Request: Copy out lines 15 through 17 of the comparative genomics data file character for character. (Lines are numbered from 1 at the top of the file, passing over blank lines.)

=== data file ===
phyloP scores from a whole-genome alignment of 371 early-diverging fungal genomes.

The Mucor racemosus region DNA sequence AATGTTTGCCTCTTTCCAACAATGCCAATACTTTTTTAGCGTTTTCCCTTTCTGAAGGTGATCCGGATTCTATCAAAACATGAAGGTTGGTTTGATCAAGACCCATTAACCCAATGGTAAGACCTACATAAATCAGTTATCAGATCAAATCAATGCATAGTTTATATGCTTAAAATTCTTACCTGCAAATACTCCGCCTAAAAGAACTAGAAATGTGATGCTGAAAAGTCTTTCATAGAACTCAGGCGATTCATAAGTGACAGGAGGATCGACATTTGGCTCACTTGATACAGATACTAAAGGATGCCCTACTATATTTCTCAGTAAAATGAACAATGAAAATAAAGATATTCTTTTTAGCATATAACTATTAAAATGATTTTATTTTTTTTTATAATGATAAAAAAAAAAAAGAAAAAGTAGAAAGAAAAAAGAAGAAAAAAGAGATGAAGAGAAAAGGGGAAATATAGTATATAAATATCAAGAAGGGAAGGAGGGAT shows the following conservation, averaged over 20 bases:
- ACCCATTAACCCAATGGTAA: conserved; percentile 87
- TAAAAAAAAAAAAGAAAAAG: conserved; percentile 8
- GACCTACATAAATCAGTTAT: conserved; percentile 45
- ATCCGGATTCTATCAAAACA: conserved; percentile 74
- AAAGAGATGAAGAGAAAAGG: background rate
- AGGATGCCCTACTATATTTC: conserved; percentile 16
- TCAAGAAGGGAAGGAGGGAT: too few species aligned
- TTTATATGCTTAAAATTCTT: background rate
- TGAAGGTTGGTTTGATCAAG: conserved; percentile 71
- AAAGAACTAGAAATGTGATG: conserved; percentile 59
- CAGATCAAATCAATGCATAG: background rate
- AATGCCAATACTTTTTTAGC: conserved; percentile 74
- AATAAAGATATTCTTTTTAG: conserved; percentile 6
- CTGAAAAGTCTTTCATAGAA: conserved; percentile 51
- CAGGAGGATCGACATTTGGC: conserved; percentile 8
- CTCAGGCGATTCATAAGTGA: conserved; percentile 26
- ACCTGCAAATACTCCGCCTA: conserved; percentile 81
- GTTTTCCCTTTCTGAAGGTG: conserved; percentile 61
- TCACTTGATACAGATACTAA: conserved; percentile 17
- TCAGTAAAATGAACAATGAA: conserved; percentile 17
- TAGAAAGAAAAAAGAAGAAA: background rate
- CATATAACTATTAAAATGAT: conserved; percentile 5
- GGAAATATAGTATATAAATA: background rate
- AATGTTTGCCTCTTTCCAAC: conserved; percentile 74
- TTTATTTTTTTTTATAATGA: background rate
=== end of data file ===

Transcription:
- AATAAAGATATTCTTTTTAG: conserved; percentile 6
- CTGAAAAGTCTTTCATAGAA: conserved; percentile 51
- CAGGAGGATCGACATTTGGC: conserved; percentile 8